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Under Pressure, Nigerian President Breaks Silence On Mass Abduction

Nigerian women attend a demonstration calling on the government to rescue kidnapped school girls.
Sunday Alamba
Nigerian women attend a demonstration calling on the government to rescue kidnapped school girls.

After mounting public pressure to say something, Nigerian President Goodluck Jonathan broke his silence on the abduction of some 200 school girls more than three weeks ago.

In a TV broadcast on Sunday, Jonathan said authorities still did not know where the girls were. The president appealed to local communities and the girls' families to assist in their search.

"We promise that anywhere the girls are, we will surely get them out," Jonathan said, according to the BBC.

The news service adds:

"The BBC's Will Ross in Abuja says it appears somewhat astonishing that the girls cannot be found when there are reports they have been moved around in convoys of vehicles.

"This seems to be a sign that there are parts of north-east Nigeria that are more or less off limits to the Nigerian armed forces, our correspondent says."

Jonathan has been hammered over what critics believe is the government's inaction. Chimamanda Ngozi Adichie, the award-winning author of Purple Hibiscus, penned an opinion piece over the weekend urging the president to act against the Islamist group Boko Haram, which has been under suspicion since the April 14 kidnappings.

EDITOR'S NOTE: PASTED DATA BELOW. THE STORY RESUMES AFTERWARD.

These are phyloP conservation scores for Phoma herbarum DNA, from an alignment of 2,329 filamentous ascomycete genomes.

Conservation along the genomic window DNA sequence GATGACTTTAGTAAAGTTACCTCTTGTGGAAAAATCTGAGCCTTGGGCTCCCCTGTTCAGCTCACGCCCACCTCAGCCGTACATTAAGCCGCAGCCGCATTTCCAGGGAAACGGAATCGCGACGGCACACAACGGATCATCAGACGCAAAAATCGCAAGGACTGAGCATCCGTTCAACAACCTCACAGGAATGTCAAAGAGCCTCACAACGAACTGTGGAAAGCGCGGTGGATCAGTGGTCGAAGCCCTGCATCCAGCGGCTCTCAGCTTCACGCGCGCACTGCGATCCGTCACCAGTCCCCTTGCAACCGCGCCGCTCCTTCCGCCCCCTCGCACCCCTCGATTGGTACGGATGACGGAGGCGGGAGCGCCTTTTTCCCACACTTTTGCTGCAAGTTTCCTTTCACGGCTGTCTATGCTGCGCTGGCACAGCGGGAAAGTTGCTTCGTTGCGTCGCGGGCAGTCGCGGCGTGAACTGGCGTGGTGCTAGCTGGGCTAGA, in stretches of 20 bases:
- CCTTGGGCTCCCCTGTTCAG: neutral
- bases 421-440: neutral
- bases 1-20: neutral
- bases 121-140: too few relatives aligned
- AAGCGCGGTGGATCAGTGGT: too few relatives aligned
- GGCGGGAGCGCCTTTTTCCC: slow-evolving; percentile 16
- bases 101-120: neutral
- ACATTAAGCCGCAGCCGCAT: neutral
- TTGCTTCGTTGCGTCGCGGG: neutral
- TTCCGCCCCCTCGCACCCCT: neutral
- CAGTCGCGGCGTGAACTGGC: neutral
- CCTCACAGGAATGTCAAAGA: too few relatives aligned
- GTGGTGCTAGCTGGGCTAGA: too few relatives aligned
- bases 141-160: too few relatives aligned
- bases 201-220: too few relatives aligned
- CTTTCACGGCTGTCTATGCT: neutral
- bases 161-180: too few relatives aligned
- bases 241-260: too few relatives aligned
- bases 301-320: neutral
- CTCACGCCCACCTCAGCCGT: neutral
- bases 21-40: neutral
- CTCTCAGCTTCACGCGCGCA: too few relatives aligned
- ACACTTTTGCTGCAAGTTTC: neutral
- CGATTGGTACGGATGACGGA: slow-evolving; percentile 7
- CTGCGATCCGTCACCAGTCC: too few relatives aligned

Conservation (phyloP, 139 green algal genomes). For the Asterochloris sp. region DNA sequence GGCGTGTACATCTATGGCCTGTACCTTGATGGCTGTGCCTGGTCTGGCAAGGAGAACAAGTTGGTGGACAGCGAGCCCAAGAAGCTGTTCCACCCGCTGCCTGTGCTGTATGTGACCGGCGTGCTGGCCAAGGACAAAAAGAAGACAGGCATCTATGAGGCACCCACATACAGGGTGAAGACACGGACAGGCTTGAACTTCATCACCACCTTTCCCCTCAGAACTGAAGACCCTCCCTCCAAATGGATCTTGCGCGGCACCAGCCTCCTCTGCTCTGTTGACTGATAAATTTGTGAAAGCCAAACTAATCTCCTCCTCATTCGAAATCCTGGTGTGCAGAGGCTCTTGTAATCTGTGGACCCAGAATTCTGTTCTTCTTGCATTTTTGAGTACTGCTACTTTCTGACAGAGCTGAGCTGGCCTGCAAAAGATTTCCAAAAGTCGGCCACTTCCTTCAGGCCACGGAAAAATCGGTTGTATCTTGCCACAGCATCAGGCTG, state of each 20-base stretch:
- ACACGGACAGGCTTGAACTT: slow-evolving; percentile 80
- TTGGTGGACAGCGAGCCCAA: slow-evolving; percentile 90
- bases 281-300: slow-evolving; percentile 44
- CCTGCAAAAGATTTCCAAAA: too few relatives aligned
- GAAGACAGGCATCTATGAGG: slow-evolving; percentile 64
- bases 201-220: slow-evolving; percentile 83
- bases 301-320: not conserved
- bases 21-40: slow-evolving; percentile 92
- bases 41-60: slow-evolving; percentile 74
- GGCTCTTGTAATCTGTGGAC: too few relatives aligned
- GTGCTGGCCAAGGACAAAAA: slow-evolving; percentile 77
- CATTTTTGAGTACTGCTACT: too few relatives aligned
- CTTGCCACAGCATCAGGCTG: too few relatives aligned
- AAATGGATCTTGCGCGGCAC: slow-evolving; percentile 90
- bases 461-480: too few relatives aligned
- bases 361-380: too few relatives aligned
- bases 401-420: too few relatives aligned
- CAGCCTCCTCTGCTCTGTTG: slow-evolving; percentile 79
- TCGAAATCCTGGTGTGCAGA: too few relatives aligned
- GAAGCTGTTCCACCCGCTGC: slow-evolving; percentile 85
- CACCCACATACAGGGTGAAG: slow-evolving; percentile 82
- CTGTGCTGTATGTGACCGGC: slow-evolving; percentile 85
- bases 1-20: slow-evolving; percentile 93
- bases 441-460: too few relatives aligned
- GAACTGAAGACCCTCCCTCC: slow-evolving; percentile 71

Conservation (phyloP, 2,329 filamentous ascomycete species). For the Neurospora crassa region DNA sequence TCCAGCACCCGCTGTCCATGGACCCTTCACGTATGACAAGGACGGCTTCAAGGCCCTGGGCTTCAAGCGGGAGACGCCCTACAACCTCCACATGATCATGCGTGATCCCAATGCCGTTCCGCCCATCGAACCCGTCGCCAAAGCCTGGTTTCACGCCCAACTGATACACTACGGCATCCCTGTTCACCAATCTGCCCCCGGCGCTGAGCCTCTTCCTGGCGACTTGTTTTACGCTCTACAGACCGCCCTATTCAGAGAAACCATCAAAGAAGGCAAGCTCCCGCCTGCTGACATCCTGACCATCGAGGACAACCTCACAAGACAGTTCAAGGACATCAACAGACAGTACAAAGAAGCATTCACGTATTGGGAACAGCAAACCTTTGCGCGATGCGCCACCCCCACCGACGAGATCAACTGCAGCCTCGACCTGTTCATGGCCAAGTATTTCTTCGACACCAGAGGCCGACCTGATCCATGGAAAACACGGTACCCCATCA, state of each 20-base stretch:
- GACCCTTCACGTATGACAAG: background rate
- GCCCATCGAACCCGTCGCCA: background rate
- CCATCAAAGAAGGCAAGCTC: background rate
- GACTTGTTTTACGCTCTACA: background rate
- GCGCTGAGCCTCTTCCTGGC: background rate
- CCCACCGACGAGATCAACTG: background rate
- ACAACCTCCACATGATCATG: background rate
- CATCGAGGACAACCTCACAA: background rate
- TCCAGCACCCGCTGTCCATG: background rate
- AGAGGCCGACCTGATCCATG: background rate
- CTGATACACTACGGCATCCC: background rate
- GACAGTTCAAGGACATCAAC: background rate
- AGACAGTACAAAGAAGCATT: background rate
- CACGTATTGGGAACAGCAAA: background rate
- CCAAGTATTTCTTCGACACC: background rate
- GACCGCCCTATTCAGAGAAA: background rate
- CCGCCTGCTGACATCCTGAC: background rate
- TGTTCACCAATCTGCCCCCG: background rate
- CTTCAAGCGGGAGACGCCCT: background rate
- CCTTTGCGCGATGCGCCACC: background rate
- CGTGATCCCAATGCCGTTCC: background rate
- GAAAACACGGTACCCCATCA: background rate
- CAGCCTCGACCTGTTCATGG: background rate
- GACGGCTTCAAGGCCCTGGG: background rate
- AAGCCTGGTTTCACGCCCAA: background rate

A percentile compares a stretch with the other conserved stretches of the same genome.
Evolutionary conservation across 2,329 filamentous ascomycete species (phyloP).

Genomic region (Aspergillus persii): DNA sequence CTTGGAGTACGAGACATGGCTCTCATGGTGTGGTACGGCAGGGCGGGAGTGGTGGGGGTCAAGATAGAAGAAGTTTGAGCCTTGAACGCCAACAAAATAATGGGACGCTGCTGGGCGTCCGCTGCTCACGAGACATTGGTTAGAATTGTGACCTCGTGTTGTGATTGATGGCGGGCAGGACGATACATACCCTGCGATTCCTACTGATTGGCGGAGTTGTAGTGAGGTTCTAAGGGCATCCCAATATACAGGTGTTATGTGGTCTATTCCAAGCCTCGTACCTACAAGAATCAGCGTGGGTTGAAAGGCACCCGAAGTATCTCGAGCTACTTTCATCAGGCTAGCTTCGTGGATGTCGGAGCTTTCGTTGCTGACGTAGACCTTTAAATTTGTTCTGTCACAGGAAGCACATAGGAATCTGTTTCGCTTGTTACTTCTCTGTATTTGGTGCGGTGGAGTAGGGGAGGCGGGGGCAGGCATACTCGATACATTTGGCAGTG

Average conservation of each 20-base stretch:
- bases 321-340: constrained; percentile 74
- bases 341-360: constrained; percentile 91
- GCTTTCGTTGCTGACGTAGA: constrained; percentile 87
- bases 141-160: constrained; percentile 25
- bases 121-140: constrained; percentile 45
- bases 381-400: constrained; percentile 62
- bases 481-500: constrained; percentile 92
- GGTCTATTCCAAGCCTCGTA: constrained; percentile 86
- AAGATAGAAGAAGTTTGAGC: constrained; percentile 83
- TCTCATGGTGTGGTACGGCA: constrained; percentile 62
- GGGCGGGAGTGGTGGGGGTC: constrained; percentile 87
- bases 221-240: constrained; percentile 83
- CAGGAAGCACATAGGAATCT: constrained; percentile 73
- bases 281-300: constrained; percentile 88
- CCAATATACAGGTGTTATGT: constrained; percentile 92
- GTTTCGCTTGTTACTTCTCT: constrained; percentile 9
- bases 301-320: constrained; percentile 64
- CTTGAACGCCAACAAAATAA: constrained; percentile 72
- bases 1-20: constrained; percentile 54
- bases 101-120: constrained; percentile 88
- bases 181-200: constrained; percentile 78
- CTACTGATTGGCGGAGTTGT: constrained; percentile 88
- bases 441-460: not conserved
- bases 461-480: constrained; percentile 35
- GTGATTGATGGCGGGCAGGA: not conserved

She writes in part:

"I want President Jonathan to be consumed, utterly consumed, by the state of insecurity in Nigeria. I want him to make security a priority, and make it seem like a priority. I want a president consumed by the urgency of now, who rejects the false idea of keeping up appearances while the country is mired in terror and uncertainty. I want President Jonathan to know – and let Nigerians know that he knows – that we are not made safer by soldiers checking the boots of cars, that to shut down Abuja in order to hold a World Economic Forum is proof of just how deeply insecure the country is. We have a big problem, and I want the president to act as if we do. I want the president to slice through the muddle of bureaucracy, the morass of 'how things are done,' because Boko Haram is unusual and the response to it cannot be business as usual."

Agence France-Presse reports that in a video obtained on Monday, the Islamist group took responsibility for the abductions.

"I abducted your girls," the group's leader Abubakar Shekau said in the video, according to AFP.

According to a CNN translation of the video, Shekau adds: "I will sell them in the market, by Allah."

The 276 school girls were kidnapped from their school in the Borno state on April 14. Fifty-three of them escaped, but authorities believe 223 are still being held.

As we've reported, Boko Haram "objects to Western culture, and in particular Western schools." Since the abductions happened, there have been reports that the girls are being married off to Boko Haram militants.

Copyright 2021 NPR. To see more, visit

Eyder Peralta is NPR's East Africa correspondent based in Nairobi, Kenya.
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